AIC Professor Plays Key Role in Developing Guide to Transform Law Enforcement’s Response to Mental Health Crises

Terence Lynn, PhD

Springfield, MA – In a groundbreaking effort to redefine how law enforcement interacts with individuals in mental health crises, the Council of State Governments (CSG) Justice Center has unveiled its latest publication, the Police-Mental Health Collaboration Framework (PMHC) guide. This comprehensive resource was spearheaded by professionals including American International College (AIC) Associate Professor of Graduate Psychology Terence Lynn, PhD, CAGS, LMHC, during his tenure as the Deputy Division Director of Law Enforcement/Behavioral Health at CSG Justice Center.

The PMHC guide is the final installment in a series of publications under a federal grant from the US Department of Justice/Bureau of Justice Assistance. It offers a step-by-step playbook for Program Coordinators within law enforcement, behavioral health agencies, and mental health professions. Designed to assist agencies in implementing innovative strategies for responding to individuals in crisis, the guide outlines operational, functional, and sustainable approaches grounded in the PMHC Framework.

“This document is essential,” said Dr. Lynn, who served as one of the original subject matter experts advising on the project. “It empowers Program Coordinators to lead crisis Intervention Teams, Mobile Response Teams, or Co-Response Teams, ensuring a compassionate and effective response to individuals in crisis.”

Emphasizing the necessity for a multi-agency approach, the guide underscores that law enforcement alone cannot adequately address mental health emergencies. With a focus on collaboration between law enforcement and behavioral health partners, the PMHC guide equips agencies of all sizes with the tools needed to enhance their response protocols.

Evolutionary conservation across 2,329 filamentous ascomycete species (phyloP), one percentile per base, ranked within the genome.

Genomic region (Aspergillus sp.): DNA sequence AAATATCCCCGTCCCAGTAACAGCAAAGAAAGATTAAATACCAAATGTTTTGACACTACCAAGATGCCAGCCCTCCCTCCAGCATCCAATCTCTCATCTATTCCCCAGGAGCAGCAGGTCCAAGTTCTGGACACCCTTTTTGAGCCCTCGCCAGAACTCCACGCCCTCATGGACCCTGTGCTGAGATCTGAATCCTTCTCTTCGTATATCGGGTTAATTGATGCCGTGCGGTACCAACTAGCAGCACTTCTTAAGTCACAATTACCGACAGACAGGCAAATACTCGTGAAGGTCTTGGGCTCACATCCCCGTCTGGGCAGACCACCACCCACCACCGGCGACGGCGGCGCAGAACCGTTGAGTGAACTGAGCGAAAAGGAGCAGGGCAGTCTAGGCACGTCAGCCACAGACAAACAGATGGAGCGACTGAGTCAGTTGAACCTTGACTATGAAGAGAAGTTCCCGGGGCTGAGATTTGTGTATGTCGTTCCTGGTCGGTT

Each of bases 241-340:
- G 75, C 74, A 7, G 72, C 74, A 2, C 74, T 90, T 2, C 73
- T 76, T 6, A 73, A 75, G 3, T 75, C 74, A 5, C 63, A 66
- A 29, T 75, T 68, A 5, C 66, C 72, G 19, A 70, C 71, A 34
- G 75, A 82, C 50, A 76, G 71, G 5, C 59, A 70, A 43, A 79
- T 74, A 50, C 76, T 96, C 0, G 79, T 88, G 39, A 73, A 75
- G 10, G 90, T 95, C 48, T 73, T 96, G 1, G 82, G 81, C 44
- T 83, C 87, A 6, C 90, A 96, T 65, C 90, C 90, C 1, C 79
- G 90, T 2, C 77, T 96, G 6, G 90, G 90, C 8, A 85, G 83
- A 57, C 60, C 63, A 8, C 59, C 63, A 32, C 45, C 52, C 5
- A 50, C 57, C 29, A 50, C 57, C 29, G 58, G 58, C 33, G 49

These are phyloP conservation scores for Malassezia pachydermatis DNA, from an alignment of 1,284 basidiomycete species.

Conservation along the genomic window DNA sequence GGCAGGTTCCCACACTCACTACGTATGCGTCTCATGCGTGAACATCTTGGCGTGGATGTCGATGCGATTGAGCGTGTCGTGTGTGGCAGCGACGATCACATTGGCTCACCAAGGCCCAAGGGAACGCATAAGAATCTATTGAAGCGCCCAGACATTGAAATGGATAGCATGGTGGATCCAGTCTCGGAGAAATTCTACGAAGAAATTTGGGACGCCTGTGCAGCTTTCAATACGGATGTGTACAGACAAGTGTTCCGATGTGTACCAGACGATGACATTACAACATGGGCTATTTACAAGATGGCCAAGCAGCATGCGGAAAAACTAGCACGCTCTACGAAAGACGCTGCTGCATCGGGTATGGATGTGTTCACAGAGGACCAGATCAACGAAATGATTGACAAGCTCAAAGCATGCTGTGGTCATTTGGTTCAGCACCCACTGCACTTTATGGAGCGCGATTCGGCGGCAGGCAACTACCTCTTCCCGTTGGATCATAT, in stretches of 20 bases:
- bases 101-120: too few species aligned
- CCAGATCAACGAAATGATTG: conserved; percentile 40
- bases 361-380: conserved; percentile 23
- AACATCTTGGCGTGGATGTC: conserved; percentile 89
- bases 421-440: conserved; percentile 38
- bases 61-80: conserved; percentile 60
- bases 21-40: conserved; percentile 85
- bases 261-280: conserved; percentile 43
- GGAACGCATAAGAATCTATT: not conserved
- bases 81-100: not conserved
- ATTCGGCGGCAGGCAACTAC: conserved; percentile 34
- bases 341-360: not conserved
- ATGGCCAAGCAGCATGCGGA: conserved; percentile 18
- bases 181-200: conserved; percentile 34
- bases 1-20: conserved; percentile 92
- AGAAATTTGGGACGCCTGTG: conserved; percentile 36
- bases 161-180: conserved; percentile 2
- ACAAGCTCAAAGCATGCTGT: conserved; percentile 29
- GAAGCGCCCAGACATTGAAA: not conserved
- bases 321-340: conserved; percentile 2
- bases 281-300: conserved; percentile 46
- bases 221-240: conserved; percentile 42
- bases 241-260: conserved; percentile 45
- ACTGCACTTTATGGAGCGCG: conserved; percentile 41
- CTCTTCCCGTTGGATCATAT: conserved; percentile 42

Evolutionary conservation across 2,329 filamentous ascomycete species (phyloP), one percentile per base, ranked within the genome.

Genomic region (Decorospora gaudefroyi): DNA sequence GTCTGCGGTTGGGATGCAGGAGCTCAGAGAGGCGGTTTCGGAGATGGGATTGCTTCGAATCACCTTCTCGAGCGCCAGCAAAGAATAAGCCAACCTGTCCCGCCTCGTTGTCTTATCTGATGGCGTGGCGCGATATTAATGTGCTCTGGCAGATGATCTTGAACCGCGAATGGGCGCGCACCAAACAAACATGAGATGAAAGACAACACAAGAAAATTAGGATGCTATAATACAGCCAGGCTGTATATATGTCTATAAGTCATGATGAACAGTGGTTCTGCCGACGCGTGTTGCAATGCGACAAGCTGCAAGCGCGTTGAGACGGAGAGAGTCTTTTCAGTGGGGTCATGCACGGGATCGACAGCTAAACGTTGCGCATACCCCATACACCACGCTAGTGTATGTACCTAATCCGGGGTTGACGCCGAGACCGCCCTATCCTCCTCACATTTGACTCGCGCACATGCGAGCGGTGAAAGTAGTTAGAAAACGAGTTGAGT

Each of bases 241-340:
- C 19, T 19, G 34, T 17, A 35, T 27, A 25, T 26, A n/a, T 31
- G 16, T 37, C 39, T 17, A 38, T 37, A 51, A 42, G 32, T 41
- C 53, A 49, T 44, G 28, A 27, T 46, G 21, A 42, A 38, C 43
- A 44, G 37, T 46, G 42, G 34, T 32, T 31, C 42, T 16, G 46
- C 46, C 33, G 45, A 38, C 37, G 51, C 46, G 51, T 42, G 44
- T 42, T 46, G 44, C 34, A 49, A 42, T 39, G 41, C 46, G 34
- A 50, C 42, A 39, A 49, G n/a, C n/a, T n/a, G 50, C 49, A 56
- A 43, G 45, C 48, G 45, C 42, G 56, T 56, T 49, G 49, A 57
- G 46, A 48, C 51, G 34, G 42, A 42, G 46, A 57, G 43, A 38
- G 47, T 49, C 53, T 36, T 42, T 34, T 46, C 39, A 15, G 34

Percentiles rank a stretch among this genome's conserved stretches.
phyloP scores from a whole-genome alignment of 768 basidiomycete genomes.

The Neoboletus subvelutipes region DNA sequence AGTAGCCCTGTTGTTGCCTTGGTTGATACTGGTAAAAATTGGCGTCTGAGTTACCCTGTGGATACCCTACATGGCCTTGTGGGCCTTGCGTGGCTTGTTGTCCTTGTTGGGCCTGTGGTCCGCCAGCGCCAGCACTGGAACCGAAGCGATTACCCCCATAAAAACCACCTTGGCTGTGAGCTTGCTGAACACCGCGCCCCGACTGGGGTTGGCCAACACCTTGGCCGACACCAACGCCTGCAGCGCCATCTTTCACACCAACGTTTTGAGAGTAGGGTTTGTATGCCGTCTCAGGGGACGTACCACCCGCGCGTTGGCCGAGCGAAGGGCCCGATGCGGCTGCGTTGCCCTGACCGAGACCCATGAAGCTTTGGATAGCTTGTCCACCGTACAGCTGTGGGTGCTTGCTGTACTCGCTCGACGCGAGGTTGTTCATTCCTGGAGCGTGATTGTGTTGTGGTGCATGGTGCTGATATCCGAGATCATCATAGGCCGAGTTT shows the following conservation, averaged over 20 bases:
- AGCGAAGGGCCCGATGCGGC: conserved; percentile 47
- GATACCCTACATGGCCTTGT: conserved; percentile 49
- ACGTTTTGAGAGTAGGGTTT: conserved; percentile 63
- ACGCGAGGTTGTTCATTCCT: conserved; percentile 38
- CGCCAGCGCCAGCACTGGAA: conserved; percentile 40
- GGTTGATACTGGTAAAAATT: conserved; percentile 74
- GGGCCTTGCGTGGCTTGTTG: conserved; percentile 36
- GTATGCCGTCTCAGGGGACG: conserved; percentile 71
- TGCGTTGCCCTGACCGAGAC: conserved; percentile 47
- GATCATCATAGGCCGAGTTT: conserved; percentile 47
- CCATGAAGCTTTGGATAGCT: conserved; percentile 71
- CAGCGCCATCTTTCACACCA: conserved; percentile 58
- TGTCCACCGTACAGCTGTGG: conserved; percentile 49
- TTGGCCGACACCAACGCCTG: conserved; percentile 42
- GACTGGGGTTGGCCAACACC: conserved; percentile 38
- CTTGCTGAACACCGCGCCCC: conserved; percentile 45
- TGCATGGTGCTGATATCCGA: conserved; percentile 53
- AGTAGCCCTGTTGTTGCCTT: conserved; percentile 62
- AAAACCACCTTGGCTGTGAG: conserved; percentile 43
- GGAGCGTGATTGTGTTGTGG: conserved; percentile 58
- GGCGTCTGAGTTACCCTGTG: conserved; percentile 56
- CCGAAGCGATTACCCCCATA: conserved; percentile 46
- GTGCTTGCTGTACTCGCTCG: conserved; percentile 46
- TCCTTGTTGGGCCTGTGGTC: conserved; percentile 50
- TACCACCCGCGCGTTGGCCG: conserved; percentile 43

“I am immensely proud of this work,” reflects Dr. Lynn. “It represents years of experience and evidence-based practices, demonstrating that effective crisis response requires comprehensive resources and community partnerships.”

Beyond its practical implications for law enforcement and behavioral health professionals, the guide serves as a valuable resource for master’s and doctoral students in Forensic Psychology and Mental Health Counseling at AIC. These students are poised to benefit from the insights and practices outlined in the PMHC guide as they prepare for careers in law enforcement, counseling, corrections, the courts, and behavioral health systems.

The publication also emphasizes additional career paths available to AIC students in these majors, including professional opportunities in non-governmental organizations that specialize in in-depth policy analysis, research, and evidence-based practices.

In addition, the guide positions AIC as a hub for law enforcement leaders, behavioral health organizations, and communities to seek out further information about ways to create, develop, and implement responses to people in crisis. By fostering collaboration among academia, government agencies, and community organizations, the PMHC guide exemplifies the transformative impact of interdisciplinary efforts in addressing societal challenges.

As Dr. Lynn concludes, “Being part of the team that produced this critical guide was a pleasure, and I am confident that it will pave the way for more compassionate and effective responses to mental health crises across our communities.”

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